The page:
professional architect. Vakhtang Kokiashvili was born in Tbilisi in 1930. He’s father Ioseb was a well-known artist and caricaturist. After graduating the Tbilisi Art Academy, Kokiashvili became interested in postimpressionism and American expressionism. He started working in monumental art (stained glass window, mosaic, design, poster etc.). The emergence of stained-glass art in Georgia is very much influenced by Kokiashvili. He is best known for creating following works: stained glass windows in the interior of the former Hotel Iveria (Tbilisi), at the lower station of the Tbilisi Funicular, at the Tbilisi International Airport, at the Institute of Physiology (Tbilisi); painting and stained glass window at the Hotel Metekhi (Tbilisi). His works have also been presented in the other Georgian cities and locations: Kutaisi, Abasha, Kvareli, Tskhinvali, Sukhumi, Adler, Pitsunda, recreational complexes of the Ritsa Lake (Abkhazia) and Nalchik (Russian Federation), numerous sites in Moscow (Russian Federation), Ukraine and Kazakhstan. His collection of works also unites hundreds of collages, graphic works and assemblages. He died in his house–studio in Tbilisi in 2010.
DECEMBER 28 - JANUARY 7, 2018/2019
WHAT’S ON IN TBILISI THEATER
TBILISI ZAKARIA PALIASHVILI OPERA AND BALLET THEATER 25 Rustaveli Ave. TEL (+995 32) 2 99 04 56 December 29 WERTHER Jules Massenet Music director of the production Zaza Azmaiparashvili Director- Joseph Franconi Lee Scenographer- Emmanuelle Favre Costume designer - Ester Martin Start time: 19:00 Ticket: 10-300 GEL TBILISI STATE PUPPET THEATER 59 M. Kostava Ave. December 29, 30, January 2, 3 A CHRISTMAS TALE Start time: 12:00 Ticket: 7 GEL GABRIADZE THEATER 14 Shavteli Str. December 28 Animated documentary film REZO Directed by Leo Gabriadze Start time: 20:00 Ticket: 15 GEL December 29 STALINGRAD Revaz Gabriadze Directed by Revaz Gabriadze English Subtitles Start time: 20:00 Ticket: 20, 30 GEL December 30 RAMONA Revaz Gabriadze Directed by Revaz Gabriadze English Subtitles Start time: 20:00 Ticket: 20, 30 GEL TBILISI CIRCUS 1 The Heroes Sq. TEL (+995 32) 2 98 58 61 December 28, 29, 30 NEW YEAR SHOW Start time: 13:00, 17:00 Ticket: 10-25 GEL
GEORGIAN NATIONAL MUSEUM SIMON JANASHIA MUSEUM 3 Rustaveli Ave. TEL (+995 32) 299 80 22, 293 48 21 www.museum.ge Exhibitions: GEORGIAN COSTUME AND WEAPONRY OF THE 18TH-20TH CENTURIES NUMISMATIC TREASURY STONE AGE GEORGIA ARCHEOLOGICAL TREASURE NEW LIFE TO THE ORIENTAL COLLECTIONS Until February 28, 2019 In the framework of the celebrations of the European Year of Cultural Heritage in Georgia the Georgian National Museum presents the exhibition WISDOM TRANSFORMED INTO GOLD IOSEB GRISHASHVILI TBILISI HISTORY MUSEUM - KARVASLA 8 Sioni St. TEL (+995 32) 298 22 81 Until January 20 The Georgian National Museum in the framework of the Project “Contemporary Art Gallery” presents THE SOLO EXHIBITION OF LIA BAGRATIONI A MAD TEA-PARTY MUSEUM OF SOVIET OCCUPATION 4 Rustaveli Ave. TEL (+995 32) 2 99 80 22, 2 93 48 21 www.museum.ge Until March 1 Exhibition RED TERROR AND GEORGIAN ARTISTS The exhibition showcases artworks by Dimitri Shevardnadze, Petre Otskheli, Henryk Hryniewski, Richard Sommer, Kiril Zdanevich, Vasily Shukhaev, Elene Akhvlediani, Lado Gudiashvili, David Kakabadze, Ucha Japharidze, Aleksandre Bajbeuk-Melikov, Korneli Sanadze and more. The exposition also showcases documentary footage depicting the repressions of the 1920-30s.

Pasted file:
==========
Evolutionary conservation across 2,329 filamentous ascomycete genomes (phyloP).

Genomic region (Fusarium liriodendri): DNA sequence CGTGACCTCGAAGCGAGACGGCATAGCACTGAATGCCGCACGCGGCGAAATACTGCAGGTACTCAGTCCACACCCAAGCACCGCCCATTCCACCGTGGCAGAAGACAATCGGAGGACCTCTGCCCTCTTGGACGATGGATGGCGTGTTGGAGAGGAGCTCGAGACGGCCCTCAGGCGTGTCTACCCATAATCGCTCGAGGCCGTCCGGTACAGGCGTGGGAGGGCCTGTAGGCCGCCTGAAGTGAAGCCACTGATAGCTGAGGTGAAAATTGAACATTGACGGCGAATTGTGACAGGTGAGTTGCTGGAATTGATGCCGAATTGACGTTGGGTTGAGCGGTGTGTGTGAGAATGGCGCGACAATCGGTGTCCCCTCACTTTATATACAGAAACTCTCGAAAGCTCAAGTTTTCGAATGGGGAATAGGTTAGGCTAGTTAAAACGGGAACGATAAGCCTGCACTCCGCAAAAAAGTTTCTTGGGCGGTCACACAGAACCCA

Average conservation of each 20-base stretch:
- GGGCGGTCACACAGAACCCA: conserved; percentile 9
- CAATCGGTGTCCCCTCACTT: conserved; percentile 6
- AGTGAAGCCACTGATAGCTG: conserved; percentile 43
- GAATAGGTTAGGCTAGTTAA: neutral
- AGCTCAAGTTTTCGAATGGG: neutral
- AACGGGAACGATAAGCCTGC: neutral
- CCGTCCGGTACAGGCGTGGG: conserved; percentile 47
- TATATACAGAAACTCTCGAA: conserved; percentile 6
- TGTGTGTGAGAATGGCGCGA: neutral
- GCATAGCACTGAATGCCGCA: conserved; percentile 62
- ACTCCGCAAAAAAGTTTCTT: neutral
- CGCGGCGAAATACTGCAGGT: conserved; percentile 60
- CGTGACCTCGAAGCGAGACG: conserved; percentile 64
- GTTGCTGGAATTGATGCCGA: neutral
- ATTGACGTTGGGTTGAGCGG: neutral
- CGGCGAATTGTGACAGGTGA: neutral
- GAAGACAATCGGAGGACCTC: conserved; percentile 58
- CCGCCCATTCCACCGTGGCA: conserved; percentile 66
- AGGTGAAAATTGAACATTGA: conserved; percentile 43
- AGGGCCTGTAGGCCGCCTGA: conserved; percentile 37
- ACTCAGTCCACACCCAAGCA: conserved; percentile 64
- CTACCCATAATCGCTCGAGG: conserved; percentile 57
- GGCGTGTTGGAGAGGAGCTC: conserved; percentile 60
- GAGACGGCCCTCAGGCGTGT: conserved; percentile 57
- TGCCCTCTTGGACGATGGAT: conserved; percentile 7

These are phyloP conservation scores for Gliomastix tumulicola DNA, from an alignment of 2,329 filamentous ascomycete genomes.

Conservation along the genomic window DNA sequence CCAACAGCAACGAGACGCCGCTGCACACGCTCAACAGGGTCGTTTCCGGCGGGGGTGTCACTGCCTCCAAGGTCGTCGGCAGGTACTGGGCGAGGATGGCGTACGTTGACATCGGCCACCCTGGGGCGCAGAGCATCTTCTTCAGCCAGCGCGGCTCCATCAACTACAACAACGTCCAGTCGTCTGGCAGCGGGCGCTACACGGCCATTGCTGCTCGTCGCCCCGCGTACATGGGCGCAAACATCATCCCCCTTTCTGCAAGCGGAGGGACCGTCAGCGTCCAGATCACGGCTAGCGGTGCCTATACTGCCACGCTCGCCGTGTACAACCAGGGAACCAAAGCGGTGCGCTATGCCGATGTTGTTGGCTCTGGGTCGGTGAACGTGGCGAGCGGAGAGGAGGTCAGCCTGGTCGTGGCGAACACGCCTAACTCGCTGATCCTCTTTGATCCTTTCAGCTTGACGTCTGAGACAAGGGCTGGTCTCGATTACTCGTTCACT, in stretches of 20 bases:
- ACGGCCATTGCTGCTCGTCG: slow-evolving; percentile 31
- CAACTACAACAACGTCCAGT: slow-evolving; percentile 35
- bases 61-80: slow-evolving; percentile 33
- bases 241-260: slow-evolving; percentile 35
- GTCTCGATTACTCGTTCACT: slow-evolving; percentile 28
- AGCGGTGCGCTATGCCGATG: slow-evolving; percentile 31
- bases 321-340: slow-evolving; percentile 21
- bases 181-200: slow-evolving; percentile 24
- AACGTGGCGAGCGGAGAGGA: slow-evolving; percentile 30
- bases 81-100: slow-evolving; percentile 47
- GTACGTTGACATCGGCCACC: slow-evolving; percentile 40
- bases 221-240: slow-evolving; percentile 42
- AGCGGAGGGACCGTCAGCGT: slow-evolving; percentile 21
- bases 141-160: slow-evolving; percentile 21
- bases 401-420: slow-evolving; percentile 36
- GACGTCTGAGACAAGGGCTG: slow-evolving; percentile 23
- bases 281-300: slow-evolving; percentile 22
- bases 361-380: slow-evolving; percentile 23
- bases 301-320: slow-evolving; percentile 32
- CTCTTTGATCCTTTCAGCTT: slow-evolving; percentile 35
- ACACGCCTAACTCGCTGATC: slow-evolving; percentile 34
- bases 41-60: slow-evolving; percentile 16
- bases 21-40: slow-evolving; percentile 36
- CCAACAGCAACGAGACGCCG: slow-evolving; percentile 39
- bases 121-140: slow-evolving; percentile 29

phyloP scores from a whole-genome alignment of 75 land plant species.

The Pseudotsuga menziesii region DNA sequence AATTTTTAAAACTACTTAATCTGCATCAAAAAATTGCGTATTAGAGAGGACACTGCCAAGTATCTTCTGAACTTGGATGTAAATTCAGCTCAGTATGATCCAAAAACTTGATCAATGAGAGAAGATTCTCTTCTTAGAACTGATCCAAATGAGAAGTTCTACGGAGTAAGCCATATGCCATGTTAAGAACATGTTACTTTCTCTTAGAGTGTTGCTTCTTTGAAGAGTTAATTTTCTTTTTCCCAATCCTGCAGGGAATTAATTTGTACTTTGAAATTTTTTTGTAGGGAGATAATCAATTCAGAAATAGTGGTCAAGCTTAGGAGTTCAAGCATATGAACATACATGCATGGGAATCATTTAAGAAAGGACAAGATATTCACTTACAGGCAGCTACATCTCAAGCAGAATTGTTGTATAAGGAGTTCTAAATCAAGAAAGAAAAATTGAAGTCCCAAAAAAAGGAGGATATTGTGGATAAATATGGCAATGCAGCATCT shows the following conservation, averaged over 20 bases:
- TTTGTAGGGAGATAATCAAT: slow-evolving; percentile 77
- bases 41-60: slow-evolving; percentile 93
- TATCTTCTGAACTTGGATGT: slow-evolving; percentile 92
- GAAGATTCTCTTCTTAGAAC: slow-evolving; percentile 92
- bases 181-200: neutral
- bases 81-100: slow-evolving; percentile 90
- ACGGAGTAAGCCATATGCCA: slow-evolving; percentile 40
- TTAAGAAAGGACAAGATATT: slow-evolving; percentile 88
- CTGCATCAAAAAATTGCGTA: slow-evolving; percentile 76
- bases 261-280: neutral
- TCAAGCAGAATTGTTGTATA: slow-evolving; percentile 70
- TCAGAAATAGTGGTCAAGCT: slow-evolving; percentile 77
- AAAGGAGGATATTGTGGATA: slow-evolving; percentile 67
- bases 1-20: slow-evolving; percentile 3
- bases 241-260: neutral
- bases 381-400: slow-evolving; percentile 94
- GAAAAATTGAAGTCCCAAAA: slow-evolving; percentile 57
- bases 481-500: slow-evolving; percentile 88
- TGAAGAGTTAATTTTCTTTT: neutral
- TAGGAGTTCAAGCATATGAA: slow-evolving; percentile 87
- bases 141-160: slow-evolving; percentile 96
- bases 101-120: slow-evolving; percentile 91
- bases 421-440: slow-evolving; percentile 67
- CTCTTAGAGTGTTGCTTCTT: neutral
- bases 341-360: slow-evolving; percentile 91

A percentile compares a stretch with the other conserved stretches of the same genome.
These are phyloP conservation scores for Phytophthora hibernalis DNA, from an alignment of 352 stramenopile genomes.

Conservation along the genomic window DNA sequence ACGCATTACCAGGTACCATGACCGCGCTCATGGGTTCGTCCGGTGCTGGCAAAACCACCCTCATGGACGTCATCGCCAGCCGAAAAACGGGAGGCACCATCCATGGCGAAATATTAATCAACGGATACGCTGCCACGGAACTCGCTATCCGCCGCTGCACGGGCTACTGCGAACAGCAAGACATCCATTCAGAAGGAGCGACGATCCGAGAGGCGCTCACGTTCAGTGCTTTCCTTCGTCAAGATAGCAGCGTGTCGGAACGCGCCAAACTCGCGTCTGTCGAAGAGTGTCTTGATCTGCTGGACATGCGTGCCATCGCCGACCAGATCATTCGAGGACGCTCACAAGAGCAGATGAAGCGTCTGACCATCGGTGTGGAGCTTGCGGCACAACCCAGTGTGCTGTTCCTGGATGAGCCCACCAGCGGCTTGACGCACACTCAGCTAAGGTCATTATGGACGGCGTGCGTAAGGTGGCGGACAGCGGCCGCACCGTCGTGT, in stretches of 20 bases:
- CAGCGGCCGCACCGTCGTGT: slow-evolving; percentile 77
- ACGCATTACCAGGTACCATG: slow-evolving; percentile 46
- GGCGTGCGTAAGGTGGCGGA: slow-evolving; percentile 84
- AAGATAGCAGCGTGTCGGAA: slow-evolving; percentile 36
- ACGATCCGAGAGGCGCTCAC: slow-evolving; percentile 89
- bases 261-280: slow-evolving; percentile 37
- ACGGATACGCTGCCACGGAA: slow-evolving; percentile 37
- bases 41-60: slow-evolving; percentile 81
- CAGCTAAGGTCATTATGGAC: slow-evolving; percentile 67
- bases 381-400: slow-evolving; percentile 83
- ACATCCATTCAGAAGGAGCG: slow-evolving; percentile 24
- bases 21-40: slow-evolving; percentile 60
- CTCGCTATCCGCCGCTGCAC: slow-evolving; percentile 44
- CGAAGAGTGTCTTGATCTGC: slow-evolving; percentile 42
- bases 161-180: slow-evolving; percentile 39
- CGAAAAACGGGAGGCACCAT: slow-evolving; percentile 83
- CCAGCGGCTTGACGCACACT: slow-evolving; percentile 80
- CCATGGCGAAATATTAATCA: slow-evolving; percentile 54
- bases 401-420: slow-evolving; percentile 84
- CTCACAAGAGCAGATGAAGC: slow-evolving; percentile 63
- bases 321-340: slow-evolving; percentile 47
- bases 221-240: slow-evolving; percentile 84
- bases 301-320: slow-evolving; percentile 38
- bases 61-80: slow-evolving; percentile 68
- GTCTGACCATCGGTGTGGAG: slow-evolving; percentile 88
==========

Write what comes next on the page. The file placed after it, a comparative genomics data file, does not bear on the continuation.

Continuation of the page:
THE NATIONAL GALLERY 11 Rustaveli Ave. TEL (+995 32) 215 73 00 Until January 17, 2019 NIKO PIROSMANI’S RENEWED EXHIBITION Until October 5, 2019 EXHIBITION MASTERS OF GEORGIAN ART Paintings of Kirill Zdanevich, Shalva Kikodze, Ketevan Magalashvili and Elene Akhvlediani together with Lado Gudiashvili's and David Kakabadze, giving a comprehensive picture of the diversity and aesthetics of Georgian Art. Until January 20, 2019 Anniversary exhibition of Georgian artist USHANGI KHUMARASHVILI His artistic traditions are classic avant-garde. The severe Soviet legacy and socialism were embraced in his creativity in a space of non-conformism. The main and initial stage of his art begins from 1970-80, when he defined himself as an expressive abstractionist. KHIDI V.Bagrationi Bridge, Right Embankment Every Tuesday, from 15:00-20:00 Until February 20, 2019 Multidisciplinary exhibition project IN-BETWEEN CONDITIONS ‘In-between conditions’ displays 18 work contributions expressing cultural impulses affected by political or social forces. WINDOW PROJECT GALLERY 7 Tatishvili Str. TEL (+995) 577 55 35 53 VAKHTANG KOKIASHVILI’S SOLO EXHIBITION SECOND ORDER MUSIC
SOUNDS OF GEORGIA December 28, 29, 30 Mini concerts in the cozy atmosphere of Old Tbilisi, which
is a mix of traditional Georgian music, featuring different genres: folklore, a capella, guitar, as well as new Georgian pop and city songs. Start time: 17:00 Tickets: 23 GEL Venue: December 28: New Tiflis, 9 Agmashenebeli Ave., Wine bar ‘Wine Station’; Venue: December 29: 16 G. Kikodze Str., Café ‘Ezo’; Venue: December 30: Europe Sq., 2 D. Megreli Str., Hotel "Nata", Terrace TBILISI CONCERT HALL 1 Melikishvili St. TEL (+995 32) 2 99 00 99 December 29 ALICE AT BBB CARNIVAL Basti and Bubu, DJ Kote, Gogicha and his camera Sonic, Dodi Gio, heroes from the BBB Academy series. Start time: 16:00, 19:00 Ticket: 10-30 GEL TBILISI EVENT HALL 1 Melikishvili Ave.